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The Place to Start

Your guide to Research, Plagiarism, Copyright, Citation, Style Guides, and Writing Guides

Introduction to Copyright

About Copyright

What is Copyright?

Image: Saving for Someday http://www.savingforsomeday.com/

The Educational use provisions of U.S. copyright laws grant students and teachers wide latitude when it comes to selecting materials for use in papers, lectures, postings and other assignments.

Educational use does not grant blanket permission, and unfortunately the law is not necessarily very clear either.  Do not throw up your hands in disgust or frustration.  Here are some guidelines to help you to make your copyright decisions.

The following video (3:22) gives a good summary of copyright and fair use and how they affect you.

About Fair Use

Copyright is murky, but there is some guidance and flexbilility.  The Copyright Law contains a provision called Fair Use (Section 107). The Fair Use factors assist you in determining what is allowed.

  • The purpose and character of the use, including whether such use is of commercial nature or is for nonprofit educational purposes.
  • The nature of the copyrighted work.
  • The amount and substantiality of the portion used in relation to the copyrighted work as a whole.
  • The effect of the use upon the potential market for, or value of, the copyrighted work.

The Fair Use factors must be considered together; no single factor trumps the other.

University of Minnesota: Fair Use


Fair Use Resources

Posting to Moodle

If you need to post something to Moodle for one of your courses, here are some guidelines to follow:

Articles from Databases

If you need to post to your Moodle page it is OK to provide a link to an article in one of the library's databases. Our licenses permit linking.

Here are some examples of what you can do:

  • Link to an article in a library database.
  • Link to an image in ARTstor.
  • Link to a film clip in Films on Demand.
  • Link to Naxos music.
  • Email article links to members of your class.
  • You may post an article from a printed journal owned by the library.

Books

Content from the library's books or from your own personal copies can be used, but should not exceed 10% of the total work.

Creative Commons

Use with attribution. What is Creative Commons?

Public Domain

Use with attribution. What is the Public Domain?

Government Resources

Use with attribution.

Items freely available from the Web

Use with attribution.


Potential Problems

These are examples of things you may not be able to use.

  • Do not upload an article you received through interlibrary loan.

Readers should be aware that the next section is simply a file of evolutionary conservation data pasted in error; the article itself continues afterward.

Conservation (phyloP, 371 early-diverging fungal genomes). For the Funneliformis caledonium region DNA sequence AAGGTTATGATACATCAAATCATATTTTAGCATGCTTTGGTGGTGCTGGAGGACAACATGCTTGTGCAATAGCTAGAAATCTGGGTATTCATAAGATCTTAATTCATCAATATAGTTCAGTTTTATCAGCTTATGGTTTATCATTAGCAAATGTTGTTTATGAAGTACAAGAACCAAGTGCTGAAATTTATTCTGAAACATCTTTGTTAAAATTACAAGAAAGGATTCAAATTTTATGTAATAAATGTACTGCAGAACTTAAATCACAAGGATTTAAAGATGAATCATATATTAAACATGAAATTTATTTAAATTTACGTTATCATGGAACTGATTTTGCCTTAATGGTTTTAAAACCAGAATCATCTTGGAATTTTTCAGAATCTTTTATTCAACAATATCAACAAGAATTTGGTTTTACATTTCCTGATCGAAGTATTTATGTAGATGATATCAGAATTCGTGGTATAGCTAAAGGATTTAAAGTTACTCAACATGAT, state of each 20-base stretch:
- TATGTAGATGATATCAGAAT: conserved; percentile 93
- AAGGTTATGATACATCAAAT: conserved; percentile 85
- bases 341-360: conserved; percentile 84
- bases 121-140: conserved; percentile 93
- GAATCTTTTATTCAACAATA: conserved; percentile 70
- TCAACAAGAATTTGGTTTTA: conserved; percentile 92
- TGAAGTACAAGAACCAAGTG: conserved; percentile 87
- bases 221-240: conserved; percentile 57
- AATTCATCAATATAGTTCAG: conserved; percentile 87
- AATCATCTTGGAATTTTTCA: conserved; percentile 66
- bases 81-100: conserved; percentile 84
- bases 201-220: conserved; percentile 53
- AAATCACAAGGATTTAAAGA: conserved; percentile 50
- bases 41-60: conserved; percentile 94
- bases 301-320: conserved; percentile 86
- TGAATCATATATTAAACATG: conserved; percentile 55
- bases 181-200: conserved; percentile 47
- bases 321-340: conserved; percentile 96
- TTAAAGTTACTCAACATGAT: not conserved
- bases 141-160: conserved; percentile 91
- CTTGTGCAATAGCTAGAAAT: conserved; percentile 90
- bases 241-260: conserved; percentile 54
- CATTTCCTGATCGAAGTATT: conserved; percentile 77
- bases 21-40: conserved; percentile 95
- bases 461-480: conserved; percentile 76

• Do not upload PDF's of articles from the library's databases; link instead.
  • Do not upload portions of broadcasts or films.  You can provide links (See "How do I use Video and Music" below).
  • Do not post links to music that you have recorded without obtaining written permission from copyright holder.
  • Do not upload images without written permission from the copyright holder.
  • Remember, one poem is a complete work; complete works cannot be posted.

Video and Music

The permitted use of films, videos, and music is more restrictive than other material formats.

It depends on whether you are using them in a physical classroom or a virtual classroom.

Physical Classroom

A legitimate copy of a film, video or sound recording with performance rights can be shown or played in a face-to-face environment: a classroom or other school space designated for instruction by the instructor or guest instructor.

Virtual Classroom

Permissions to use media in a virtual classroom come from adherence to The TEACH Act (Technology, Education, and Copyright Harmonization Act) of 2002. The instructor and institution using/displaying a video and film in distance education or a virtual classroom can only use a reasonable and limited showing of portions of the film/video in a "live" or synchronous class.

The TEACH Act also requires the institution to develop/make public a copyright policy. Augsburg has not yet put this in place.

For more on The TEACH Act, check out these links:

University of Minnesota Teaching: In Class and Online

Using Video and Film in a Virtual Classroom

Here's how you can use video and film in the virtual classroom.

  • Provide links in Moodle to one of the library's film databases.
  • Link to videos or films that are already available online such as archive.org or the US Government Channel.
  • Link to videos in Creative Commons.
  • Link to videos in the Public Domain.
  • Link to the Library's Naxos Music Library.
  • Link to news websites like WCCO or CNN.

Getting Permission

If the resource you want to use is not owned by the library or does not pass muster for Fair Use, obtaining permission from the copyright holder is an option.  If you decide to obtain permission and there is a cost involved, the cost is the responsibility of the department, not the library.

You can obtain permission by contacting the copyright holder or going through the Copyright Clearance Center.